The revaluation, or reassessment, of all rateable values is carried out by the Valuation Office Agency to ensure that they are kept up to date and reflect changes in the property market.

The 2017 revaluation takes effect from 1 April 2017 and will be based on rental values at 1 April 2015.

All properties are given a new rateable value.


Frequently asked questions

What are business rates?

Business rates is a local tax that is paid by the occupiers of all non-domestic/business property, in the same way that council tax is a tax on domestic property.

Business rates are charged on most business properties such as shops, offices, pubs, warehouses and factories.

However, the property doesn't have to be used for a business - if it is used for purposes which are not domestic it is likely to be rateable. We will send you a business rates bill each year.

Roles and responsibilities?

The VOA sets the rateable value of business premises by using property details such as rental information. We use the rateable value and the business rates multiplier (set by central government) to calculate your business rates bill.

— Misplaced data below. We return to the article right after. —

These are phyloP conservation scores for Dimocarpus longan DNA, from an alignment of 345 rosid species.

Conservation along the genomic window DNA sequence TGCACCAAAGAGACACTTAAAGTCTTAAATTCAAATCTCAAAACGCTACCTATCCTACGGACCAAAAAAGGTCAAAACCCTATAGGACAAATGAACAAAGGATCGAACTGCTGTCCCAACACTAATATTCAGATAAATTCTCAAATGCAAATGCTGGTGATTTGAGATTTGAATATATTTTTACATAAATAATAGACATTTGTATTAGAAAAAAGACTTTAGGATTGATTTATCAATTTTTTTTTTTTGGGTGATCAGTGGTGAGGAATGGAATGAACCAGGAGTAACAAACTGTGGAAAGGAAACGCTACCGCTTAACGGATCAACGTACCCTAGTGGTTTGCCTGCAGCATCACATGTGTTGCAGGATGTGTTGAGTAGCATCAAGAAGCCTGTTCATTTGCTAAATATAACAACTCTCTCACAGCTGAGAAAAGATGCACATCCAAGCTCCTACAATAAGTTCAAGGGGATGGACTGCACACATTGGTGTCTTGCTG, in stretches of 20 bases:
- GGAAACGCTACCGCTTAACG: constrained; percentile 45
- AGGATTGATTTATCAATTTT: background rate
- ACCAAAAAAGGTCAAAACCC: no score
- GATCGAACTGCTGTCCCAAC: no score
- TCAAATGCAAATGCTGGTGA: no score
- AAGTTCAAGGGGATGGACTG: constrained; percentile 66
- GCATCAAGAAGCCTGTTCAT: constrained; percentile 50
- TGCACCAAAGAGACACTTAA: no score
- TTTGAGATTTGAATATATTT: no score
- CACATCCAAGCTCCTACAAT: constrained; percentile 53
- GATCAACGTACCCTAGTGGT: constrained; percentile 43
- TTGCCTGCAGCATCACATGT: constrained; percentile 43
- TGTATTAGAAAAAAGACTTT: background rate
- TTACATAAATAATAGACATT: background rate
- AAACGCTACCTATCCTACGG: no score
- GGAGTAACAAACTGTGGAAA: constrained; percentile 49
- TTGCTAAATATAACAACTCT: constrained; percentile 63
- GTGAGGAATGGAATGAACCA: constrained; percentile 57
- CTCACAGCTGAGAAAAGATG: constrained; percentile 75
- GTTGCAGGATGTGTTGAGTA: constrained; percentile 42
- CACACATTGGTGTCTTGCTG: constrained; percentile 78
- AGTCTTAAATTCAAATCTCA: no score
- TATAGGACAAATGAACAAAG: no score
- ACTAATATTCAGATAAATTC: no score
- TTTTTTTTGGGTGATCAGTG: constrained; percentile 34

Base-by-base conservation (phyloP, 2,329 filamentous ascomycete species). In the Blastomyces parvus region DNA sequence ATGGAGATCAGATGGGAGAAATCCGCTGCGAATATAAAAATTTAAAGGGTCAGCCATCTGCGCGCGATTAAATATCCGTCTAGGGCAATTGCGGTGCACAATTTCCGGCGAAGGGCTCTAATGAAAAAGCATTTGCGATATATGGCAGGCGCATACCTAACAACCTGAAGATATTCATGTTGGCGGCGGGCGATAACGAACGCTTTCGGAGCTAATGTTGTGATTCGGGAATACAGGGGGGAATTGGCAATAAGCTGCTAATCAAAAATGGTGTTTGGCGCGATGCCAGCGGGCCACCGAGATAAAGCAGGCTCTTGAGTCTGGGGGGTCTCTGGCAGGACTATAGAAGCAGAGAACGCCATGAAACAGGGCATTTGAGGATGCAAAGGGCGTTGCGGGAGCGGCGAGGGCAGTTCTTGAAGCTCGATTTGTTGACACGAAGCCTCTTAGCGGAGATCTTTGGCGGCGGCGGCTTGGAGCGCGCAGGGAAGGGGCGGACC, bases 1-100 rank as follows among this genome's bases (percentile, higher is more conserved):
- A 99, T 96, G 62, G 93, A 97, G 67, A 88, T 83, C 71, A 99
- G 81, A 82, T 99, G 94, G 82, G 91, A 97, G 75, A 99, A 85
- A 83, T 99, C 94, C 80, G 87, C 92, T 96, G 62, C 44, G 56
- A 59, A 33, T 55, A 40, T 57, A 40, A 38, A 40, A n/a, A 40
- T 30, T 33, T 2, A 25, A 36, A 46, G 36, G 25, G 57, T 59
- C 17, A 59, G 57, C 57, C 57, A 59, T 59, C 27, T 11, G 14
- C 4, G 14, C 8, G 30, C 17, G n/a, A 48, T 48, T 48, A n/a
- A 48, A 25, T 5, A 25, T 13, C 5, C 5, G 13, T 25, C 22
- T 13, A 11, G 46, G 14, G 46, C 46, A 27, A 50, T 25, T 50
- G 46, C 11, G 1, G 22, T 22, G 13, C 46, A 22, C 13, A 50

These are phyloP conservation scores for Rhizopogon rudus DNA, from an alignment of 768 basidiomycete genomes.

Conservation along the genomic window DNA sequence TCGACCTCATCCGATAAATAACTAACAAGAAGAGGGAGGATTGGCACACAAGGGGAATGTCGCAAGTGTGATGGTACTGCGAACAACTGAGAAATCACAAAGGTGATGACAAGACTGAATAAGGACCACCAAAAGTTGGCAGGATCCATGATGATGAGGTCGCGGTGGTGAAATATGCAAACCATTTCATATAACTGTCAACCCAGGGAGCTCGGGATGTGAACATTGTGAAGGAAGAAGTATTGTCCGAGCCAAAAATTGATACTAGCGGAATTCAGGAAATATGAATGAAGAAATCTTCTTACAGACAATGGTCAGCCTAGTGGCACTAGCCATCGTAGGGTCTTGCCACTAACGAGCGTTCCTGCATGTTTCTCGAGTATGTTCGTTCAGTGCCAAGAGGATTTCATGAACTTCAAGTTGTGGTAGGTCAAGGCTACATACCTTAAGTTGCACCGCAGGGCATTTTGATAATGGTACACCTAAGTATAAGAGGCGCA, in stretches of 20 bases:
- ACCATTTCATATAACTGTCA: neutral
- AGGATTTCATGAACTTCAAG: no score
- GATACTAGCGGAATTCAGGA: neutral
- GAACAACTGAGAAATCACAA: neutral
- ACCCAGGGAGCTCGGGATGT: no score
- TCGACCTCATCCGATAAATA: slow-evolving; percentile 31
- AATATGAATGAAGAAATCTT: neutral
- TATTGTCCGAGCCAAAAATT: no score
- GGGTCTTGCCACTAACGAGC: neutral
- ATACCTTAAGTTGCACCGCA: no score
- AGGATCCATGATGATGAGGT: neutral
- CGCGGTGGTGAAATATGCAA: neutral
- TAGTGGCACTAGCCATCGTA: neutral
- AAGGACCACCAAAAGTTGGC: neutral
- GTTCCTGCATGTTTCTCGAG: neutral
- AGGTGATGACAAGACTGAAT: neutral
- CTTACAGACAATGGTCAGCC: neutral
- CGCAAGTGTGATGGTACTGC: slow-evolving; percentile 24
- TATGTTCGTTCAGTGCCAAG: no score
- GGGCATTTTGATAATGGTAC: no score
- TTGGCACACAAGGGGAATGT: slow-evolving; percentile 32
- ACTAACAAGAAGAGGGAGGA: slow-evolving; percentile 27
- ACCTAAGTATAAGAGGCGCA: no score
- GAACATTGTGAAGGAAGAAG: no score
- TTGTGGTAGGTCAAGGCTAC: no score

What is the Rateable Value?

The rateable value is assessed by the Valuation Office Agency, which is an agency of HM Revenue and Customs.

A property's rateable value is an assessment of the annual rent the property would rent for if it were available to let on the open market at a fixed valuation date. From 1 April 2017, the rateable values will be based on the valuation date of 1 April 2015.

If you think your rateable value is incorrect, you can find and view your property details on the GOV.UK website.

What is a revaluation?

The VOA regularly reassess and update the rateable values of all business properties usually every five years. This is called a Revaluation.

This is done to maintain fairness in the system by redistributing the total amount payable in business rates, reflecting changes in the property market. Revaluation does not raise extra revenue overall.

How can I find out more?

For more information on the 2017 Revaluation, rateable values, and business rates visit GOV.UK.

You can also estimate your business rates bill, including any small business rate relief the local council may apply.